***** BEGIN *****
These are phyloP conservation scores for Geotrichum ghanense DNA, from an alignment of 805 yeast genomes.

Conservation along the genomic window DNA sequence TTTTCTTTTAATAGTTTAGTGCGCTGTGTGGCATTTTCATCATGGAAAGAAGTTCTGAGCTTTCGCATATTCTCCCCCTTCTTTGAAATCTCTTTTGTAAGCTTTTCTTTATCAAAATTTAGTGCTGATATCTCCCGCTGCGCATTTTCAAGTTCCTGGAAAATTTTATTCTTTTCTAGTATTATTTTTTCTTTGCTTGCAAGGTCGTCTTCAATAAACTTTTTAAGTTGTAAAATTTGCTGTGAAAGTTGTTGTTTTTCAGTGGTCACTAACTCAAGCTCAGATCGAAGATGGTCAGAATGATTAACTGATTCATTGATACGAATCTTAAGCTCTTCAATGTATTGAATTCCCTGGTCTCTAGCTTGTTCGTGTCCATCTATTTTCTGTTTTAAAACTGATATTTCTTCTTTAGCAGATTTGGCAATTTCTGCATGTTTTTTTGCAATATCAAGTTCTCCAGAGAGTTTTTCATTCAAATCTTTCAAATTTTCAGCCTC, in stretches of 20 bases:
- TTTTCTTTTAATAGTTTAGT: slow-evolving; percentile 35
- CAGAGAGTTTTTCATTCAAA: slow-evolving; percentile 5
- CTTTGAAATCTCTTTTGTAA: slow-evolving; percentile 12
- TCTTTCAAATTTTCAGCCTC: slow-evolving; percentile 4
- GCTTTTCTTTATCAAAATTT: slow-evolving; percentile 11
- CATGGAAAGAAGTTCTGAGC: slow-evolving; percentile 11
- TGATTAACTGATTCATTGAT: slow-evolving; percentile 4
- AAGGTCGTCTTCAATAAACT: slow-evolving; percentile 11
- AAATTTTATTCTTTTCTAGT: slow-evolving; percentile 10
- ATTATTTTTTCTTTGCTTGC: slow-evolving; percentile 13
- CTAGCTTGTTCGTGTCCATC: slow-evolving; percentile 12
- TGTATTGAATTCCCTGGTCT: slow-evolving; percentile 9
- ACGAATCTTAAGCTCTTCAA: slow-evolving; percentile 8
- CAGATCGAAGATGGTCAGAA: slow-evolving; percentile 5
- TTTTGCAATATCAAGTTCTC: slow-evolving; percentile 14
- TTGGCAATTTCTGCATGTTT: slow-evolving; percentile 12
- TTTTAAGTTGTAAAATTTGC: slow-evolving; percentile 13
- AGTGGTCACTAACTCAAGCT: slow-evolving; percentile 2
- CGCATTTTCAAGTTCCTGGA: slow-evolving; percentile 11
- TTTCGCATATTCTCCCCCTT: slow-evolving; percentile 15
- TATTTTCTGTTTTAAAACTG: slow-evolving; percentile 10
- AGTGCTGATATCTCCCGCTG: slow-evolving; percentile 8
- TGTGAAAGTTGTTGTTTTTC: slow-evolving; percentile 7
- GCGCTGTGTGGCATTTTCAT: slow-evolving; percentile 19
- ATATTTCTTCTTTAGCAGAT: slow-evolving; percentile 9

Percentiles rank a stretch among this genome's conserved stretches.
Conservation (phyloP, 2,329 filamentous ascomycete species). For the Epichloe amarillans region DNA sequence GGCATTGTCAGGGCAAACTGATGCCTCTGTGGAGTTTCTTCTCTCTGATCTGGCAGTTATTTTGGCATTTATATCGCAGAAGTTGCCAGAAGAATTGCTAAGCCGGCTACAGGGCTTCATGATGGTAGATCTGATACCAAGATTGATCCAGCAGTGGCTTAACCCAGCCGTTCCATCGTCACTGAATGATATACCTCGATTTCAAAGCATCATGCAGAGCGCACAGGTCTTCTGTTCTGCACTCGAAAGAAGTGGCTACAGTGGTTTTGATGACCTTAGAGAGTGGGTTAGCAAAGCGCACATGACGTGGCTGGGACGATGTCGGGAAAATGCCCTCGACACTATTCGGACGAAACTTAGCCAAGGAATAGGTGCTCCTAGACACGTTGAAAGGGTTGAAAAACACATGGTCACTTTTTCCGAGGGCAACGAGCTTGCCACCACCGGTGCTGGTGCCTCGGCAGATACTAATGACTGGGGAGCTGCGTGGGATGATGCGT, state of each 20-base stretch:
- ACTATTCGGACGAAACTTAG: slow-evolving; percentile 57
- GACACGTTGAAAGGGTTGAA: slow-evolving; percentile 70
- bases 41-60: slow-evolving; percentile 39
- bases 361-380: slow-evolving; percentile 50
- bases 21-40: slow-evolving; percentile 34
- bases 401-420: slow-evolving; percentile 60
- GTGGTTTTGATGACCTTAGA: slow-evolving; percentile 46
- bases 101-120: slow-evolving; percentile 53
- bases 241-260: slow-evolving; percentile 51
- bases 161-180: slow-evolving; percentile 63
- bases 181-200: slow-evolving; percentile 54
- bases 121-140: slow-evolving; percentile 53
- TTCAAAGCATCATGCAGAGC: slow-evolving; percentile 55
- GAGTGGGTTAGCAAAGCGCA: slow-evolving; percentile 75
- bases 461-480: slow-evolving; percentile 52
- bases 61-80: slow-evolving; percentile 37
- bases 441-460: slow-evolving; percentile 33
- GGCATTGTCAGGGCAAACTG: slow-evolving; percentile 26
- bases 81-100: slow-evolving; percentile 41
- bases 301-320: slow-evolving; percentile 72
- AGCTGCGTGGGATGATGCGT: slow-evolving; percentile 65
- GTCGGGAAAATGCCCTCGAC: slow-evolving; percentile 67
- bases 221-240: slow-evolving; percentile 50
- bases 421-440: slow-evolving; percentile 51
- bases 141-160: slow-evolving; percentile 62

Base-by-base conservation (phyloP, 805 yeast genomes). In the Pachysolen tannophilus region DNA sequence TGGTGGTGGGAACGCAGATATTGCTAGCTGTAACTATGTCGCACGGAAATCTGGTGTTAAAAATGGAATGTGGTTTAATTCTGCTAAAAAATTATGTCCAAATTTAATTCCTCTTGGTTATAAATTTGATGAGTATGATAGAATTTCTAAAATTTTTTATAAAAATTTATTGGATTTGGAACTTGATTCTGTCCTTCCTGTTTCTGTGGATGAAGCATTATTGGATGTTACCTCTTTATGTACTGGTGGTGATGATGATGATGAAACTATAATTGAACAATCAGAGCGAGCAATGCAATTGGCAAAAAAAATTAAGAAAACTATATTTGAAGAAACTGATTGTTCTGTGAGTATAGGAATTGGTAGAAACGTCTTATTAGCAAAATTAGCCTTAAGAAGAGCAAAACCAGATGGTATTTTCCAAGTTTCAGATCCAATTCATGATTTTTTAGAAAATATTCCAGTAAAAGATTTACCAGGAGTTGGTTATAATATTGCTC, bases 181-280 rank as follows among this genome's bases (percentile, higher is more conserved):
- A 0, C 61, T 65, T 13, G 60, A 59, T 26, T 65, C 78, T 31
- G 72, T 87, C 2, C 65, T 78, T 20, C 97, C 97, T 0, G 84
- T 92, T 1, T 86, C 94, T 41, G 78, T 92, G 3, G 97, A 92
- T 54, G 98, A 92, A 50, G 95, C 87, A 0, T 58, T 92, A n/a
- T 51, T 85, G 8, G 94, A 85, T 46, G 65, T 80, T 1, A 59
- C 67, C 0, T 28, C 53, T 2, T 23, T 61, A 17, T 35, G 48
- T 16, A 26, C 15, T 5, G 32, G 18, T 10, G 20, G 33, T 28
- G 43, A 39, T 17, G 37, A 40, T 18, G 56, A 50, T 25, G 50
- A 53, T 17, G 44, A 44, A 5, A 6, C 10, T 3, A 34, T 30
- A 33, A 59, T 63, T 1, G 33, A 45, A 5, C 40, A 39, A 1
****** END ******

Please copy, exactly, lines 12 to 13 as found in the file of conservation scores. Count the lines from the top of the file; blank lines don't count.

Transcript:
- ATTATTTTTTCTTTGCTTGC: slow-evolving; percentile 13
- CTAGCTTGTTCGTGTCCATC: slow-evolving; percentile 12